The aviation industry is a crucial part of our economy, we rely on planes for everything from imports and exports, to business travel and obviously tourism, and there are approximately 40m passenger flights a year. But the importance of this industry comes with negative effects which continue to affect our climate.

Emissions from flying are a significant contributor to global greenhouse gas and CO2 emissions. Around 2.4% of global CO2 emissions come from aviation, if you then take into account the other gasses released in flying and the water vapor trails produced by aircrafts the aviation industry can be held responsible for 5% of global warming.

Planes release vast quantities of CO2

When it comes down to calculating the CO2 of flying there are many different elements that are taken into consideration that affect how much C02 is released per flight and person; and subsequently how bad each flight is for the environment.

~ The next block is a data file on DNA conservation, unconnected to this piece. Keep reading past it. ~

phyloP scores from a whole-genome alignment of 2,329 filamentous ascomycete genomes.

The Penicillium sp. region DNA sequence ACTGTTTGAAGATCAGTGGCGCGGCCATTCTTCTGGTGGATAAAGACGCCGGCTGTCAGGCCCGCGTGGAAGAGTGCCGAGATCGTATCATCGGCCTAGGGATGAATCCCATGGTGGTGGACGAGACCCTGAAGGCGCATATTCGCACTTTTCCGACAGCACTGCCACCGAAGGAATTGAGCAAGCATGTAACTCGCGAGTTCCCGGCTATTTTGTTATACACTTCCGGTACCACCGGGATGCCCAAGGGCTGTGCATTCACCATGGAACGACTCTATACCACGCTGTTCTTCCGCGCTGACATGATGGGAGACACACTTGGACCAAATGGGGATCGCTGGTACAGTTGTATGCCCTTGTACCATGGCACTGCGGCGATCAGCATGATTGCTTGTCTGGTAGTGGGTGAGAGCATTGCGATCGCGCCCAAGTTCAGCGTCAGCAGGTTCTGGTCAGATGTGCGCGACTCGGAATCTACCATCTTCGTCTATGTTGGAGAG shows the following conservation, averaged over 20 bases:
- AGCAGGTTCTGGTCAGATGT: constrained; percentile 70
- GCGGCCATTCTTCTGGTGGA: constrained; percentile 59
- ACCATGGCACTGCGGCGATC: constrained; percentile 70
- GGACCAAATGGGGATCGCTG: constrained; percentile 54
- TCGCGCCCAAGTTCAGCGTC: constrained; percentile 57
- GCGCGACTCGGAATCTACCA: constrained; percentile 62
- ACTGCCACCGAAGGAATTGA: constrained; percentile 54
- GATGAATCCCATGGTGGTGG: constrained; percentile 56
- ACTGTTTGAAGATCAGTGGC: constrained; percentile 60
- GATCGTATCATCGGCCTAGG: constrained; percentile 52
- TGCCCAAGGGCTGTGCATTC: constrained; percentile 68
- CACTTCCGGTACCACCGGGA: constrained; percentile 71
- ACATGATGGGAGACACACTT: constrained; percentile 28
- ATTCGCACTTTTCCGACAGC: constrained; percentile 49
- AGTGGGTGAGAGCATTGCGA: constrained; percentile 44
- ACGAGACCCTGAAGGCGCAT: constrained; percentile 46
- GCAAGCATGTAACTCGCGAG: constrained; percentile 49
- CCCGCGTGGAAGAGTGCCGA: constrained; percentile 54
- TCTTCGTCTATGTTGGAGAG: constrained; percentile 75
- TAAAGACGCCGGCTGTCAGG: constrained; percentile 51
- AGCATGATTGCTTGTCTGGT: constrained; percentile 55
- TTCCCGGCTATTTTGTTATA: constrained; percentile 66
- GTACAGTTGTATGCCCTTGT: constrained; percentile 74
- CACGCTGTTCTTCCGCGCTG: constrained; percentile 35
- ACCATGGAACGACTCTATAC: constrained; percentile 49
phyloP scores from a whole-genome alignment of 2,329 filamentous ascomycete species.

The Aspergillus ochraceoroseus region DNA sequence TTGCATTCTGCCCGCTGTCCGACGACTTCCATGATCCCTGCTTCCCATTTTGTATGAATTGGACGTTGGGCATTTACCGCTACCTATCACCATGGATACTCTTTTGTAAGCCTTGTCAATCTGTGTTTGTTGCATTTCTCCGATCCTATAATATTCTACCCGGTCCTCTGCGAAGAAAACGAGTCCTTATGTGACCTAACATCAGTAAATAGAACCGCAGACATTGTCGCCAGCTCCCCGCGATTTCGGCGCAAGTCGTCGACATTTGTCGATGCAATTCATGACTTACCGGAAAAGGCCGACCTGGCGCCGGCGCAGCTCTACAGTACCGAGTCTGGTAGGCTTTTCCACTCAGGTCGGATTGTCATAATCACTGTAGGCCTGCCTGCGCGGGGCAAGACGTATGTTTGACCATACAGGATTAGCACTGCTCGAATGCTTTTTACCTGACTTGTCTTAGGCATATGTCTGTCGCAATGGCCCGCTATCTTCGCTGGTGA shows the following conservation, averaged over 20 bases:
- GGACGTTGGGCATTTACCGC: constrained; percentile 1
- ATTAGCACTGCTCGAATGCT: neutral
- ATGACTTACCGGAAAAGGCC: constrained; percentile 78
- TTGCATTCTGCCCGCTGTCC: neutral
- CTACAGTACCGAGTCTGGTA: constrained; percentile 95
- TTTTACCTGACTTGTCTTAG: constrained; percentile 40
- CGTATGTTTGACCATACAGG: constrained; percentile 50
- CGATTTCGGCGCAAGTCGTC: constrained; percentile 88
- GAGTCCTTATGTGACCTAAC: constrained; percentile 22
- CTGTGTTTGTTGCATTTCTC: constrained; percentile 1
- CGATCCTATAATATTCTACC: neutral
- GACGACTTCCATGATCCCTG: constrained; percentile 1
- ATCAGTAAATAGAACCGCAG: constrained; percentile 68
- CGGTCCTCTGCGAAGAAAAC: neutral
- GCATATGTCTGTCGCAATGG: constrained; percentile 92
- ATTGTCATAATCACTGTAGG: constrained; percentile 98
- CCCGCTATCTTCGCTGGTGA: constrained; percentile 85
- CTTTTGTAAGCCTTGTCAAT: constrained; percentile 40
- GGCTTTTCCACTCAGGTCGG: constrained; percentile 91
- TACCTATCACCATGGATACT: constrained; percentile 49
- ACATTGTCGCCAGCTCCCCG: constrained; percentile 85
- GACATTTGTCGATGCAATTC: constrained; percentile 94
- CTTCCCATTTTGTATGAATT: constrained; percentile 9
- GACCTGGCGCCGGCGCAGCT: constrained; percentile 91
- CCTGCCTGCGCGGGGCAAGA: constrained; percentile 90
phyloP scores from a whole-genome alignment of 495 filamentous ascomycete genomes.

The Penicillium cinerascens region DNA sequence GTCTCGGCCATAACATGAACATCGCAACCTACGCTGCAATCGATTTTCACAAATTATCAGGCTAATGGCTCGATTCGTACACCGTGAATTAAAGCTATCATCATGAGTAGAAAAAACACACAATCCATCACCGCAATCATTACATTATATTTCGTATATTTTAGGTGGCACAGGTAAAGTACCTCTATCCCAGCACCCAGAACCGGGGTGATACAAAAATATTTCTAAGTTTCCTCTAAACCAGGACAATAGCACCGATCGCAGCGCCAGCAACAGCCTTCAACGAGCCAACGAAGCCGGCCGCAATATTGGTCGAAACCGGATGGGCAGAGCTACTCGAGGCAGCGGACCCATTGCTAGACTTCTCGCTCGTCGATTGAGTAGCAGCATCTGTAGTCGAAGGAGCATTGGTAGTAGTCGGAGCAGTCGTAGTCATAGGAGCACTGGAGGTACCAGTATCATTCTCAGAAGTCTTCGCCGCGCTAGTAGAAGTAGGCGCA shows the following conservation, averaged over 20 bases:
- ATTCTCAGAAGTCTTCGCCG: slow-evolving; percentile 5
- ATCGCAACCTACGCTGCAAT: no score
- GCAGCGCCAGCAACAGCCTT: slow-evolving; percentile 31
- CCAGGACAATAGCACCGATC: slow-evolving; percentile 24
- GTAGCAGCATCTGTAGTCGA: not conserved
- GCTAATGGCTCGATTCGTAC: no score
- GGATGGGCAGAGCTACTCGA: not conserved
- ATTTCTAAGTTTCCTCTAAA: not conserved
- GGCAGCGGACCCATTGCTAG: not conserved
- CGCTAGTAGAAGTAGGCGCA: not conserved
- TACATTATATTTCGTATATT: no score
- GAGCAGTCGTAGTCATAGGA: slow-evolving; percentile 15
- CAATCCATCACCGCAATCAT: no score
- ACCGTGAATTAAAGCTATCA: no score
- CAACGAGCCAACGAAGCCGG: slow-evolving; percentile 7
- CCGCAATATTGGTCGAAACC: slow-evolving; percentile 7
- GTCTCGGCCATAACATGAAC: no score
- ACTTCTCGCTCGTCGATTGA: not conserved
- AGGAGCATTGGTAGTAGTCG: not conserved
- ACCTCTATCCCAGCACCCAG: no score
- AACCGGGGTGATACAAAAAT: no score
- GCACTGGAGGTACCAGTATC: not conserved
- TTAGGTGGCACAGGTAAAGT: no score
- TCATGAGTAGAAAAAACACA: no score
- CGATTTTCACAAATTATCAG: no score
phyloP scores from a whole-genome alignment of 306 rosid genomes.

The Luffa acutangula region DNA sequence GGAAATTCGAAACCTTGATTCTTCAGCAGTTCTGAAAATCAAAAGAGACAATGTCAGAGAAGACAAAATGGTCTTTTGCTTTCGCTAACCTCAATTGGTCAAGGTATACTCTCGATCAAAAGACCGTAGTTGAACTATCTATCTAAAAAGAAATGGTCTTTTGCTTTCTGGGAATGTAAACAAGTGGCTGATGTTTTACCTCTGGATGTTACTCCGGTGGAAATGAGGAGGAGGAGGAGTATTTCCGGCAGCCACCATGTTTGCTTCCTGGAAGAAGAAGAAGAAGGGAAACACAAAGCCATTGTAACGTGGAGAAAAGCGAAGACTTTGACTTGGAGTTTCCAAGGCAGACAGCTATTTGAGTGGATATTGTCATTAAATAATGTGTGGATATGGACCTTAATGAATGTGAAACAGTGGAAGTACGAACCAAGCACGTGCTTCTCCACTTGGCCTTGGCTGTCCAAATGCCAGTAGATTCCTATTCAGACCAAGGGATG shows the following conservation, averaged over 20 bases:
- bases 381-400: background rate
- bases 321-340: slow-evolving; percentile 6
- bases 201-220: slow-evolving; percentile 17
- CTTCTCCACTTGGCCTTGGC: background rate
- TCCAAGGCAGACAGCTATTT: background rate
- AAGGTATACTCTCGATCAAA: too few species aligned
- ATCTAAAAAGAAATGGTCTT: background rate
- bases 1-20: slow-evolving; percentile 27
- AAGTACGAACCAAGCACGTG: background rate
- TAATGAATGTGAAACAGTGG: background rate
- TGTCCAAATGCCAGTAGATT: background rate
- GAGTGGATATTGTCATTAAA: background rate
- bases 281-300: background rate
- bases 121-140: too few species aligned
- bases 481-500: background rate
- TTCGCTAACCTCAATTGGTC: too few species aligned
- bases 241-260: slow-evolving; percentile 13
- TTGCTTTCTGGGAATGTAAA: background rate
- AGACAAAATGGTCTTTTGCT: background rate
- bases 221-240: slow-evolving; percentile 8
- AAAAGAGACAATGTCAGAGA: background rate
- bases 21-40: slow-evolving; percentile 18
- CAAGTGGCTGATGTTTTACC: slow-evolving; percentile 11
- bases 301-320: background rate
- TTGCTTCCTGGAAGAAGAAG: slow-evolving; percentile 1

1. You Thought Only Distance Mattered, Why Height is More Critical

The distance that the plan travels obviously makes a direct impact on how much CO2 is released per flight. But, a less known factor that has to be taken into account when flying is height, which much like distance has a direct warming impact on the planet.

This is due to something known as “Radiative Forcing”, which is what happens when the amount of energy that enters the earth's atmosphere is different from the amount that leaves it. If more radiation is entering the earth than is leaving it, which is what is taking place today due to the enhanced greenhouse gas effect, then the atmosphere will begin to warm up. This is known as radiative forcing because the differences in energy can force changes in the earth's climate.

When planes release contrails (water vapor that freezes around the black carbon particles in the exhaust that we see as white wisps in the sky) up in the sky it worsens the radiative forcing as these contrials trap heat, prevent it from leaving the atmosphere, and warm the air down below.